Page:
Australia now has launched an official 5 G Network which means more speed and reach of the internet. This means more and more people will now use this service to shop online. Recently many news reported cyber security attacks that were faced by Australians shopping online through their web PC or mobile. Also, Australians are forgoing online privacy and safety measures for the sake of scoring a bargain.
About 30 per cent of shoppers have fallen prey to cybercrime in the past year, to the tune of $1.3 billion in total, Norton’s cyber safety insight report stated. Norton further noted that 21 per cent of mobile users didn’t even know that their device was at risk of being or have been hacked.
Norton’s report showed that while 89 per cent of Australians want to do more to protect their privacy and safety online, half of them lack the knowledge to do so. While 73 per cent of Australians say they’re more worried than ever about their online privacy and safety, 68 per cent admitted they take risks in favour of convenience.
In PayPal’s trend report of May 2019, it was found that a third of young buyers are using their smartphones, shunning traditional desktops for shopping. Cybercrime expert Julian Plummer, who is the managing director of Midwinter Financial Services in Sydney agreed that users were laxer about mobile security, compared to that of a laptop.
According to Mr Plummer as mobile becomes increasingly de rigueur the security risk to consumers will only rise. Mr Plummer added that there were two main ways that mobile users were being hacked by cyber crims: Phishing, and over-public wi-fi networks.
Hackers are getting smarter and smarter when it comes to phishing, which traditionally involves tricking users into clicking through on a corrupted link, or eking out sensitive, personal information. Sophisticated criminals are now impersonating big-name brands, hijacking trusted reputations.
How to Protect Yourself Shopping Online On Your Mobile
If you are addicted to online shopping with your mobile then you need to protect yourself.
1. Avoid using free WIFI
Though Free wi-fi might be tempting, it’s not always as good as it seems. While many Australians happily log into free wi-fi, Mr Plummer advises using a high degree of caution.
“It used to be that seeing a padlock in the URL bar meant that the site was safe, but now hackers are ‘securing’ their sites using cheap security certificates to provide a false sense of security,” Mr Plummer warned.
“Hackers use a ‘wi-fi pineapple’ to mimic a public wi-fi access point,” he explained. “Unfortunately, logging on to these malicious wi-fi access points allows hackers to intercept any unencrypted personal data. Always be very wary when connecting to an untrusted wi-fi network – especially overseas.”
Note that the ‘S’ in HTTPS, incidentally, stands for secure. Websites that use HTTPS cause data sent between the site and your web browser to be encrypted through the use of TLS (Transport Layer Security). That means that any information, such as your credit card details, can’t be intercepted in plaintext form by an external attacker.
2. Your Passwords should be Strong
Often one overlooks their passwords and uses short and simple passwords. The crucial thing for mobile phone users is to stop reusing passwords. With a major security breach happening almost on a monthly basis, if hackers were to get your password from one shopping website, they then have access to all your online accounts if you re-use your password.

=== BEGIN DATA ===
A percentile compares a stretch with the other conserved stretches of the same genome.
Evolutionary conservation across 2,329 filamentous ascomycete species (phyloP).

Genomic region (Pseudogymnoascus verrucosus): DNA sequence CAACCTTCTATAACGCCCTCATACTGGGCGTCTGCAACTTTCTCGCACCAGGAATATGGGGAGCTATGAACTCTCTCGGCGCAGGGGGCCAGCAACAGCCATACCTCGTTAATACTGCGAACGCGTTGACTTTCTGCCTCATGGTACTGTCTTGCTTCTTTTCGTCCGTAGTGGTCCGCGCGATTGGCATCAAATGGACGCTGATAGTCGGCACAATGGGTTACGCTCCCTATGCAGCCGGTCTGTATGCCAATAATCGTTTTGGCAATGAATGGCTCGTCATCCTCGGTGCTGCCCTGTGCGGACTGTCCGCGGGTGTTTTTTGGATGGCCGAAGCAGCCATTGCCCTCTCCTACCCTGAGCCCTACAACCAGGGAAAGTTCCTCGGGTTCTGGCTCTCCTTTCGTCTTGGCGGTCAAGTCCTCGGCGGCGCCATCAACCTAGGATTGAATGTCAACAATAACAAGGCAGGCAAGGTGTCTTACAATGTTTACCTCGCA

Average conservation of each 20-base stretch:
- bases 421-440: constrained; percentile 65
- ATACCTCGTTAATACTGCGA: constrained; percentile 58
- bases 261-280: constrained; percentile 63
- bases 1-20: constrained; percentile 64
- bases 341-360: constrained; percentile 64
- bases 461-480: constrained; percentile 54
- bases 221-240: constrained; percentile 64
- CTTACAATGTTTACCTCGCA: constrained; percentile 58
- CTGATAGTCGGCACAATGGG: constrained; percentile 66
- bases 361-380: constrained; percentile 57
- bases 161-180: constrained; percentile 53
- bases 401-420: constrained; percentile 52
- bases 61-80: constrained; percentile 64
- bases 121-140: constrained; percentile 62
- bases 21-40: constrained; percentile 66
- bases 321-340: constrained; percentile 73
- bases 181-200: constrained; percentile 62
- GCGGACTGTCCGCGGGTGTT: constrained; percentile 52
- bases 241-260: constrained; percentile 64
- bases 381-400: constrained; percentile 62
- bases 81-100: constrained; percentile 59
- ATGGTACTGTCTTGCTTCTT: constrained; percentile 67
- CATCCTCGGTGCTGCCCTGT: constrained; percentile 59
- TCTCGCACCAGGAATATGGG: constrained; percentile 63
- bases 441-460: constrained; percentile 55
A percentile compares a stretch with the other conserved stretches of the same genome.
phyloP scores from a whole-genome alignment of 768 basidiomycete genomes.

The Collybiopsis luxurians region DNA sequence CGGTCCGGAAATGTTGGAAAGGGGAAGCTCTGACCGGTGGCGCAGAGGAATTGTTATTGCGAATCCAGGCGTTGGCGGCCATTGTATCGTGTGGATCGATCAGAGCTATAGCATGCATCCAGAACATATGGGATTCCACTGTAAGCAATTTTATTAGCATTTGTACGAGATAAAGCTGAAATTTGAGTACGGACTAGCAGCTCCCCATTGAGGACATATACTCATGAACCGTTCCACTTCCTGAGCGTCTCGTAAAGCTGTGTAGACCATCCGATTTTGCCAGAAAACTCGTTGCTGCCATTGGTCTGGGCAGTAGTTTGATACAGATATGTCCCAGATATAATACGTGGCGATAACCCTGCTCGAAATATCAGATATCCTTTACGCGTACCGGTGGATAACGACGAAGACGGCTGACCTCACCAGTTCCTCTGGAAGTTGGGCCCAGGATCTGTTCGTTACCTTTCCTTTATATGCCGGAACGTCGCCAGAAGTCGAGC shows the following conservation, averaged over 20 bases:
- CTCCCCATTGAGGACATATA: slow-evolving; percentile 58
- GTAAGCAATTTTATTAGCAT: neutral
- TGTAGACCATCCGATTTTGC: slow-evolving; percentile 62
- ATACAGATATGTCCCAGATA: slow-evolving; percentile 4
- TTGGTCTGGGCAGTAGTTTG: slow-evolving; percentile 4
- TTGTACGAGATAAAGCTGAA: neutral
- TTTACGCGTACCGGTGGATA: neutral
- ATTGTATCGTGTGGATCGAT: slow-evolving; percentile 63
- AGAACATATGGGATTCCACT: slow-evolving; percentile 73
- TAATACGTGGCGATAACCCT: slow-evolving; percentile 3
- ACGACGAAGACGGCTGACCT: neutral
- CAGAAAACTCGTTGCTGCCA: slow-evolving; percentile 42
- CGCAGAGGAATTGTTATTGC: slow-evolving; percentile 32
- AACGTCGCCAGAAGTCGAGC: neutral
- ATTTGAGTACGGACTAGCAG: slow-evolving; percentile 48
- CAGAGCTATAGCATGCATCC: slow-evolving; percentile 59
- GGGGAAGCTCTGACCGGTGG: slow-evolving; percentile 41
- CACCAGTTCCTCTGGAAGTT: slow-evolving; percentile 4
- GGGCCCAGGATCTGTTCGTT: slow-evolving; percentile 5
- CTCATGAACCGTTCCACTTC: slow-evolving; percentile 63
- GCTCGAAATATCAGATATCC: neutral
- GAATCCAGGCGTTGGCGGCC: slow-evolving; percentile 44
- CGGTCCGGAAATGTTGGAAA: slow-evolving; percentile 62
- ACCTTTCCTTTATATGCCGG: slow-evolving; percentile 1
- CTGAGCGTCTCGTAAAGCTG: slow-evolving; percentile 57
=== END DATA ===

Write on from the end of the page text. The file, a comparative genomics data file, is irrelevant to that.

It goes without saying: Don’t use ‘password123’. This means you should have a strong password with a mix of numbers, letters and special characters and over 10 characters lengthwise.
3. Use Password Manager Apps
Password Manager Apps that keep all of your passwords in one spot are highly appealing. With mobile, you can have them on you at all times and the security isn’t half bad. You can also use these to set more complex, less vulnerable passwords without the need to remember all of them. One can use a password manager, such as LastPass, Dashlane and various others to keep yourself safe.
4. Keep your Mobile OS up to Date
The main reason manufacturers provide updates is to close off security loopholes within their devices. Hackers are well versed in any security bugs in your mobile device, so make sure you have automatic updates turned on for your mobile phone. These updates are generally accompanied by improved usability, additional features and an enhanced user experience.
Download and install updates to whatever operating system you are using as soon as possible after being alerted that they are available. They may contain urgent security fixes. Other types of updates correct errors or enhance functionality within the operating system, and are not necessarily security related. They also detect which of their manufacturers’ other programs you are running on your device and provide updates to these as well.
Not keeping your operating system up to date can result in serious issues, affecting both your device and your own personal security. Like viruses, spyware and other malware, cybercrime attacks and others. When updates are made available for your mobile device operating system, they will be downloaded and installed automatically when the device is connected to the internet.
5. Browse and Shop Smart
You have to check the online shopping stores’ credibility and shop smart. There are tons of online shopping apps and stores. But not all stores are fair and secure. You need to be cautious, as fraudsters often create fake and professional-looking websites to lure in unsuspecting victims.
Always try to buy online using Amazon, eBay, Walmart, Apple, Google and other reputed online stores. These stores have their inbuilt security system that can keep your data and online transaction safe and secure.
So next time you think of shopping online with your mobile consider these safety tips before you tap to shop now.